Managing projects and tasks in Obsidian may seem odd.
Obsidian is not a task manager, it’s a note-taking application. Why would we manage tasks in Obsidian when there are so many other apps specifically made for managing tasks?
It’s a good question.
I’ve used dozens of to-do apps over the years, but I’ve never found one that really clicked with me. They’re either too simple, which means I can’t effectively plan my projects in the app. Or they’re too complex, and I eventually stop using them because it’s too much of a pain to maintain.
So on a whim, I decided to try to manage my projects in Obsidian.
And surprisingly, I love it. I manage everything in my work and life in Obsidian now, and it works better than any to-do app I’ve ever tried. (including apps that I paid hundreds of dollars for)
Why is Obsidian Great for Projects?
Obsidian is so flexible and versatile, if you want to manage projects and tasks in Obsidian, it has some huge advantages over a traditional task manager. For instance:
- You can embed tasks in any note, allowing you to organize projects however you like
- You can link related notes together, allowing you to keep things clean but still accessible
- You can keep track of your progress via custom dashboards or Daily Notes
- You can create visualizations in Obsidian that may be hard (or impossible) to do in another tool
- If you already spend a lot of time in Obsidian, it’s handy to have everything in one place
But there are a couple of downsides as well:
- Obsidian doesn’t have push notifications
- Managing tasks effortlessly requires a few community plugins. These plugins are free, but they add some complexity to the process.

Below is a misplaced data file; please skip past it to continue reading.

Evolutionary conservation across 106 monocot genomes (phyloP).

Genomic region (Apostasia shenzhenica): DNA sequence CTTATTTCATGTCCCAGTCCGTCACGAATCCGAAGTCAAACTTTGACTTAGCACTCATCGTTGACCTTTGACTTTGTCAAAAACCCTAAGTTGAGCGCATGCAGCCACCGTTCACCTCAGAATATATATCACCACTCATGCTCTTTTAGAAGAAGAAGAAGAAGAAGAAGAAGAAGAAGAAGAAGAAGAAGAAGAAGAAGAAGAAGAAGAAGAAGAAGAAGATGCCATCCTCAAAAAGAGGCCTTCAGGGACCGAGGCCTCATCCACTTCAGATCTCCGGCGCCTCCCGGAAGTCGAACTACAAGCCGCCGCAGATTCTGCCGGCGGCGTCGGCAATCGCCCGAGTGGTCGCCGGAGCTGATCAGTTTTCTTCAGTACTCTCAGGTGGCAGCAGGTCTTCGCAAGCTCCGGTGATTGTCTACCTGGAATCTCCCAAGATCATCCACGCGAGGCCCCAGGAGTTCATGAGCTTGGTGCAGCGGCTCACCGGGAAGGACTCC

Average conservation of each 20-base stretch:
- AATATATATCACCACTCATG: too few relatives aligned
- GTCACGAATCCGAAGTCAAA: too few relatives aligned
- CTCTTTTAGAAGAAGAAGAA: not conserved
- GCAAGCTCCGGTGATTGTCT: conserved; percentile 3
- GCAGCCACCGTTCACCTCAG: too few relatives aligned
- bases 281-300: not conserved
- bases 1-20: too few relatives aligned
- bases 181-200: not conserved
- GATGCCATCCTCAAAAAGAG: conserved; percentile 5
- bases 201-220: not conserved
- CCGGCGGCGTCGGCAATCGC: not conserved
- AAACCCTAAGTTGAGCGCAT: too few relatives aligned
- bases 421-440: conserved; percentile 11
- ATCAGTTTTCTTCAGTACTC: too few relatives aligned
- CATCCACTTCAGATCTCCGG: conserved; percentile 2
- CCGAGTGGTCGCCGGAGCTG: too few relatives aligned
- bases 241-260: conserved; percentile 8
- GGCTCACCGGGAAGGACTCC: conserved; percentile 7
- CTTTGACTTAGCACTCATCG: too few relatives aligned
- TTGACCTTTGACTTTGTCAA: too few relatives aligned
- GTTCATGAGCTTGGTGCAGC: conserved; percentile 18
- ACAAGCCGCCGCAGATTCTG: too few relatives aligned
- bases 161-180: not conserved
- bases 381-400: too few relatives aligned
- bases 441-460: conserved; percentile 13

If you’re curious about creating a digital bullet journal, or a Life Operating System, setting up tasks in Obsidian might be a great fit for you.
Recommended Plugins for Managing Tasks
If you want to try using tasks in Obsidian, there are a few plugins I recommend:
- Calendar plugin (if you’re using daily notes)
- Tasks plugin
- Obsidian Charts plugin (if you want visualizations, more on that below)
All four of these are community plugins. Learn how to use community plugins.
Adding Completed Tasks to Daily Notes
Do you use Daily Notes in Obsidian?
I’ve kept an daily journal for over a decade now, and I find it tremendously helpful to look back on the progress I’ve made in life and work.
But a lot gets lost between the lines of my journals. I often write about the progress I’ve made on a project, but as time goes on, I forget the details. One way to add more context to your journals without adding any more effort is to keep a log of your daily to-dos inside the journal.
Best of all, if you’re already using Daily Notes and the tasks plugin, this only requires a single line of code.
You can learn how to do that here: How to Add Tasks to your Daily Notes in Obsidian
Creating a Today view in Obsidian
If your work involves deadlines, or you struggle to keep track of projects within Obsidian, you’re going to love this next tip.
I created a “Today” view in my Obsidian vault, and it automatically generates a plan for me to follow every day. It really frees my mind to focus on important work without having to think about or remember the repetitive work I do. If that sounds interesting to you, see this tip:
Managing Projects in Obsidian
Managing tasks is well and good, but how do you handle bigger picture items?
I have a few tricks up my sleeves when it comes to projects. We’ll go through how to track the status of your project, creating custom reports, and much more.